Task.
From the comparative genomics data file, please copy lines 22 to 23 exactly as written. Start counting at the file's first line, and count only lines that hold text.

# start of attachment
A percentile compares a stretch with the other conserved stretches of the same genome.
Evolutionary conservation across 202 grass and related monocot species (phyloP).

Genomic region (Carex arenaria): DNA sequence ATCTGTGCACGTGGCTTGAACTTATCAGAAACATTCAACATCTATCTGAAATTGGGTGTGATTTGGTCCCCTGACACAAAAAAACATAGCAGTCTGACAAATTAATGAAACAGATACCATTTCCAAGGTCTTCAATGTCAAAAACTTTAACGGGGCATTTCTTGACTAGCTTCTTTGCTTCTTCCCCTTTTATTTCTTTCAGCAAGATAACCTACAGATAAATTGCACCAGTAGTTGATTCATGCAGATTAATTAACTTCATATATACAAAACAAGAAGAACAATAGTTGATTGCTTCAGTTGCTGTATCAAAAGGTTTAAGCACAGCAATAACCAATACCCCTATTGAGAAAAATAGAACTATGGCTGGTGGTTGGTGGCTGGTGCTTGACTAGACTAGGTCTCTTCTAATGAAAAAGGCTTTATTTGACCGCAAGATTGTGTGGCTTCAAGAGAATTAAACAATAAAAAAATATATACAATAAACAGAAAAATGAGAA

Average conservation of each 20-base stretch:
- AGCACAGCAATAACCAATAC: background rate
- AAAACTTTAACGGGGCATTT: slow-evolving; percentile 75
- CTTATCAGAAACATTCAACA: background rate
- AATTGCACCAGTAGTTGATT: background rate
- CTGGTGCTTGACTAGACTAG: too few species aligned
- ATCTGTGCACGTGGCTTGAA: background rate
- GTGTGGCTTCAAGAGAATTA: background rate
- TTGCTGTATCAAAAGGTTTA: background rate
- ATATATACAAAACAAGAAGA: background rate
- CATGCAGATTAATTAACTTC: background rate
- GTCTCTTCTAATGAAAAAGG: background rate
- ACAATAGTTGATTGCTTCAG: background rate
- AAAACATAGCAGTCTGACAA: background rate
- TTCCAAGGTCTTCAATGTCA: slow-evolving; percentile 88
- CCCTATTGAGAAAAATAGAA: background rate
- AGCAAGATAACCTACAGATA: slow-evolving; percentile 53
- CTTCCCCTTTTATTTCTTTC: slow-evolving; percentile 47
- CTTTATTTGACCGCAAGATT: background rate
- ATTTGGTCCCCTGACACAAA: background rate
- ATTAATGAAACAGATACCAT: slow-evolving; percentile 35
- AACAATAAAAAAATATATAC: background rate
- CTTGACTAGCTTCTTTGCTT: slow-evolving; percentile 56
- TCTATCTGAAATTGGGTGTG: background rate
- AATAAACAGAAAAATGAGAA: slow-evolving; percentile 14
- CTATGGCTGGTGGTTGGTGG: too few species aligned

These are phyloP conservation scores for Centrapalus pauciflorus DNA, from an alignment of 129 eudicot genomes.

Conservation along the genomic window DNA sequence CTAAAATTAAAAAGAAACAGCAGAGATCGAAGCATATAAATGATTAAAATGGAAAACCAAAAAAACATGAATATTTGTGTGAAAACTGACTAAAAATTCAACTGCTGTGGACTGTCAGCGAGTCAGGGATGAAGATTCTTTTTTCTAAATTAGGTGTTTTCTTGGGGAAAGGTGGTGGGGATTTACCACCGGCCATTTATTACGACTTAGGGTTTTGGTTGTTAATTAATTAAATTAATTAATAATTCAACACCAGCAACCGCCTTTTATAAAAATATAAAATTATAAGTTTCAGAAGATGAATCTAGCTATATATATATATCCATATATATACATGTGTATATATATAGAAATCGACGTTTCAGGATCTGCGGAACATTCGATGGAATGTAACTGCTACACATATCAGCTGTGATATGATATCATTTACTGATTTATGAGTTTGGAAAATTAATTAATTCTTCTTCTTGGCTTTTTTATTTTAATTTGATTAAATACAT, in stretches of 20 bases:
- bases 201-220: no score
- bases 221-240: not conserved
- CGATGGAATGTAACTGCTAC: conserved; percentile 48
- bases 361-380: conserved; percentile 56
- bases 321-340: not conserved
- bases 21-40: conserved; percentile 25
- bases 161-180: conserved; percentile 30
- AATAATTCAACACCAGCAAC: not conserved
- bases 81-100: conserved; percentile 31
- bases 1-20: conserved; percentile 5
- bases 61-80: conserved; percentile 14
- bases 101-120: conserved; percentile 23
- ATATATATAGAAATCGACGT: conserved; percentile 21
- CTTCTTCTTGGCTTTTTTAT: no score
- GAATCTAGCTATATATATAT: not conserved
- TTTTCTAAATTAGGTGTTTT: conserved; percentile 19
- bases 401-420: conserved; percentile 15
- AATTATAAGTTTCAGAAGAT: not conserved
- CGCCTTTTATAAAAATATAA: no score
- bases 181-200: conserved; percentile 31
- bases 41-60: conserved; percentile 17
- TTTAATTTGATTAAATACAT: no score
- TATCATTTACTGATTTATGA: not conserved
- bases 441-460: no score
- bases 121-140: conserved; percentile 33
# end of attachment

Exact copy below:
- CTTTATTTGACCGCAAGATT: background rate
- ATTTGGTCCCCTGACACAAA: background rate